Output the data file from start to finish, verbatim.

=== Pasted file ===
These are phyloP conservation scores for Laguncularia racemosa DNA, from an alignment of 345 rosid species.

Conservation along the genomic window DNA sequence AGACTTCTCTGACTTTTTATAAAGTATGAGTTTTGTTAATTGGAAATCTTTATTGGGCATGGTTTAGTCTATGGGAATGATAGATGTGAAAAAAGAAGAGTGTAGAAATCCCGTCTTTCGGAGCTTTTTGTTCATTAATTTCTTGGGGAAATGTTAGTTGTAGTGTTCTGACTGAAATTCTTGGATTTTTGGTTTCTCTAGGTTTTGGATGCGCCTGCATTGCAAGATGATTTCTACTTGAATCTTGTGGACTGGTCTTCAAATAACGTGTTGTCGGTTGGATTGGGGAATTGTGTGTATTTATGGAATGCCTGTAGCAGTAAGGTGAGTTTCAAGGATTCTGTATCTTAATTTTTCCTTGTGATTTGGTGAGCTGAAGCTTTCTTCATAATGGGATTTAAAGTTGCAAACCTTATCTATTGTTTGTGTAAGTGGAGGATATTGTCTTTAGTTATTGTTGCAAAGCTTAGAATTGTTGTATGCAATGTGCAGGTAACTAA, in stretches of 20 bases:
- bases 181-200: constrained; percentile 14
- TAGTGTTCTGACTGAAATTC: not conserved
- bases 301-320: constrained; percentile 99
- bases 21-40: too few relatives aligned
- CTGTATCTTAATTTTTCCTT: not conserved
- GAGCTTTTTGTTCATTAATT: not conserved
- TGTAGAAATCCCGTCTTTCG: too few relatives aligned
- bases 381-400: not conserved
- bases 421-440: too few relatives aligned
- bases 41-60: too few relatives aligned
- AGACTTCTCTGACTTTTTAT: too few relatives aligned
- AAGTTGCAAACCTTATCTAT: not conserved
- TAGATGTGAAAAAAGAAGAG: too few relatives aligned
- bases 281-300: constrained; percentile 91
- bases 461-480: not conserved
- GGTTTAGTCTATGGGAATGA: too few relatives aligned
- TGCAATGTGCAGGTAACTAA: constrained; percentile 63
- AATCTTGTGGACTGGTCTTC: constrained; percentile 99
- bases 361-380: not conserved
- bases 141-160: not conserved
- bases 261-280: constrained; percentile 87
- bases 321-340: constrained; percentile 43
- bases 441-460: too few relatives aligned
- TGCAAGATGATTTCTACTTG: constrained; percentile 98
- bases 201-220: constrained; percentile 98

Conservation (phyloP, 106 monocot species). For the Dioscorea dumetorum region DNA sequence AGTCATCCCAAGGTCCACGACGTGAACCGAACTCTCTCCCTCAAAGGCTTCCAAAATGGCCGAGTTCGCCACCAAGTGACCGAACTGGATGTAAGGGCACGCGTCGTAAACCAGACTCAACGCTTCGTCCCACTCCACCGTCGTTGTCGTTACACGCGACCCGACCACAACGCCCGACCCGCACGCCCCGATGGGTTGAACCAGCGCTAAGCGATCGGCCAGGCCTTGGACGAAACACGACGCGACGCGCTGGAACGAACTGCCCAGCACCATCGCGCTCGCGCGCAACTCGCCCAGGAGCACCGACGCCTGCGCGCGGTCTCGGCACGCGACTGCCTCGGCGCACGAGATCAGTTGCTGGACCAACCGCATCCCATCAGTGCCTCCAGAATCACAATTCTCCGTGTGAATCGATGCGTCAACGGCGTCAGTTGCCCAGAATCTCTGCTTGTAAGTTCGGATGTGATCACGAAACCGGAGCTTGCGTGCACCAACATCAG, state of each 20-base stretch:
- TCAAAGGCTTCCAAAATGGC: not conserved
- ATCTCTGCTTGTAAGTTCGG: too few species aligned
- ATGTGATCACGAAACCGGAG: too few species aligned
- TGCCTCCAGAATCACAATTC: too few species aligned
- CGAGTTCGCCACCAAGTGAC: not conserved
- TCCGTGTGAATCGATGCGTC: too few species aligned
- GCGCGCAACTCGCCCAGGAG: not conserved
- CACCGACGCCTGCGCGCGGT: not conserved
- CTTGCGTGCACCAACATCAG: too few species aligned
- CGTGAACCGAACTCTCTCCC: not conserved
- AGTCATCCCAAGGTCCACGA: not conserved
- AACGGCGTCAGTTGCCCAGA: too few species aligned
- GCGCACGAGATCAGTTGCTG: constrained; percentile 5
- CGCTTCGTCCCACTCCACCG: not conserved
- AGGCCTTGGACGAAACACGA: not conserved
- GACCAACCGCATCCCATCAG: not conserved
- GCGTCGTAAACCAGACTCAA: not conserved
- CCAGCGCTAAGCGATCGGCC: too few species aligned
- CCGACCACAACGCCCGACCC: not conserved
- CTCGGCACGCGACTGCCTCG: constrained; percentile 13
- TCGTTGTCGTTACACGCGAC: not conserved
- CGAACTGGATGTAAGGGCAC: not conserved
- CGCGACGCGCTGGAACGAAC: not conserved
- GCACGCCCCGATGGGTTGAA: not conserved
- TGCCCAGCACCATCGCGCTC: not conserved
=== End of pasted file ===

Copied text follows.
These are phyloP conservation scores for Laguncularia racemosa DNA, from an alignment of 345 rosid species.

Conservation along the genomic window DNA sequence AGACTTCTCTGACTTTTTATAAAGTATGAGTTTTGTTAATTGGAAATCTTTATTGGGCATGGTTTAGTCTATGGGAATGATAGATGTGAAAAAAGAAGAGTGTAGAAATCCCGTCTTTCGGAGCTTTTTGTTCATTAATTTCTTGGGGAAATGTTAGTTGTAGTGTTCTGACTGAAATTCTTGGATTTTTGGTTTCTCTAGGTTTTGGATGCGCCTGCATTGCAAGATGATTTCTACTTGAATCTTGTGGACTGGTCTTCAAATAACGTGTTGTCGGTTGGATTGGGGAATTGTGTGTATTTATGGAATGCCTGTAGCAGTAAGGTGAGTTTCAAGGATTCTGTATCTTAATTTTTCCTTGTGATTTGGTGAGCTGAAGCTTTCTTCATAATGGGATTTAAAGTTGCAAACCTTATCTATTGTTTGTGTAAGTGGAGGATATTGTCTTTAGTTATTGTTGCAAAGCTTAGAATTGTTGTATGCAATGTGCAGGTAACTAA, in stretches of 20 bases:
- bases 181-200: constrained; percentile 14
- TAGTGTTCTGACTGAAATTC: not conserved
- bases 301-320: constrained; percentile 99
- bases 21-40: too few relatives aligned
- CTGTATCTTAATTTTTCCTT: not conserved
- GAGCTTTTTGTTCATTAATT: not conserved
- TGTAGAAATCCCGTCTTTCG: too few relatives aligned
- bases 381-400: not conserved
- bases 421-440: too few relatives aligned
- bases 41-60: too few relatives aligned
- AGACTTCTCTGACTTTTTAT: too few relatives aligned
- AAGTTGCAAACCTTATCTAT: not conserved
- TAGATGTGAAAAAAGAAGAG: too few relatives aligned
- bases 281-300: constrained; percentile 91
- bases 461-480: not conserved
- GGTTTAGTCTATGGGAATGA: too few relatives aligned
- TGCAATGTGCAGGTAACTAA: constrained; percentile 63
- AATCTTGTGGACTGGTCTTC: constrained; percentile 99
- bases 361-380: not conserved
- bases 141-160: not conserved
- bases 261-280: constrained; percentile 87
- bases 321-340: constrained; percentile 43
- bases 441-460: too few relatives aligned
- TGCAAGATGATTTCTACTTG: constrained; percentile 98
- bases 201-220: constrained; percentile 98

Conservation (phyloP, 106 monocot species). For the Dioscorea dumetorum region DNA sequence AGTCATCCCAAGGTCCACGACGTGAACCGAACTCTCTCCCTCAAAGGCTTCCAAAATGGCCGAGTTCGCCACCAAGTGACCGAACTGGATGTAAGGGCACGCGTCGTAAACCAGACTCAACGCTTCGTCCCACTCCACCGTCGTTGTCGTTACACGCGACCCGACCACAACGCCCGACCCGCACGCCCCGATGGGTTGAACCAGCGCTAAGCGATCGGCCAGGCCTTGGACGAAACACGACGCGACGCGCTGGAACGAACTGCCCAGCACCATCGCGCTCGCGCGCAACTCGCCCAGGAGCACCGACGCCTGCGCGCGGTCTCGGCACGCGACTGCCTCGGCGCACGAGATCAGTTGCTGGACCAACCGCATCCCATCAGTGCCTCCAGAATCACAATTCTCCGTGTGAATCGATGCGTCAACGGCGTCAGTTGCCCAGAATCTCTGCTTGTAAGTTCGGATGTGATCACGAAACCGGAGCTTGCGTGCACCAACATCAG, state of each 20-base stretch:
- TCAAAGGCTTCCAAAATGGC: not conserved
- ATCTCTGCTTGTAAGTTCGG: too few species aligned
- ATGTGATCACGAAACCGGAG: too few species aligned
- TGCCTCCAGAATCACAATTC: too few species aligned
- CGAGTTCGCCACCAAGTGAC: not conserved
- TCCGTGTGAATCGATGCGTC: too few species aligned
- GCGCGCAACTCGCCCAGGAG: not conserved
- CACCGACGCCTGCGCGCGGT: not conserved
- CTTGCGTGCACCAACATCAG: too few species aligned
- CGTGAACCGAACTCTCTCCC: not conserved
- AGTCATCCCAAGGTCCACGA: not conserved
- AACGGCGTCAGTTGCCCAGA: too few species aligned
- GCGCACGAGATCAGTTGCTG: constrained; percentile 5
- CGCTTCGTCCCACTCCACCG: not conserved
- AGGCCTTGGACGAAACACGA: not conserved
- GACCAACCGCATCCCATCAG: not conserved
- GCGTCGTAAACCAGACTCAA: not conserved
- CCAGCGCTAAGCGATCGGCC: too few species aligned
- CCGACCACAACGCCCGACCC: not conserved
- CTCGGCACGCGACTGCCTCG: constrained; percentile 13
- TCGTTGTCGTTACACGCGAC: not conserved
- CGAACTGGATGTAAGGGCAC: not conserved
- CGCGACGCGCTGGAACGAAC: not conserved
- GCACGCCCCGATGGGTTGAA: not conserved
- TGCCCAGCACCATCGCGCTC: not conserved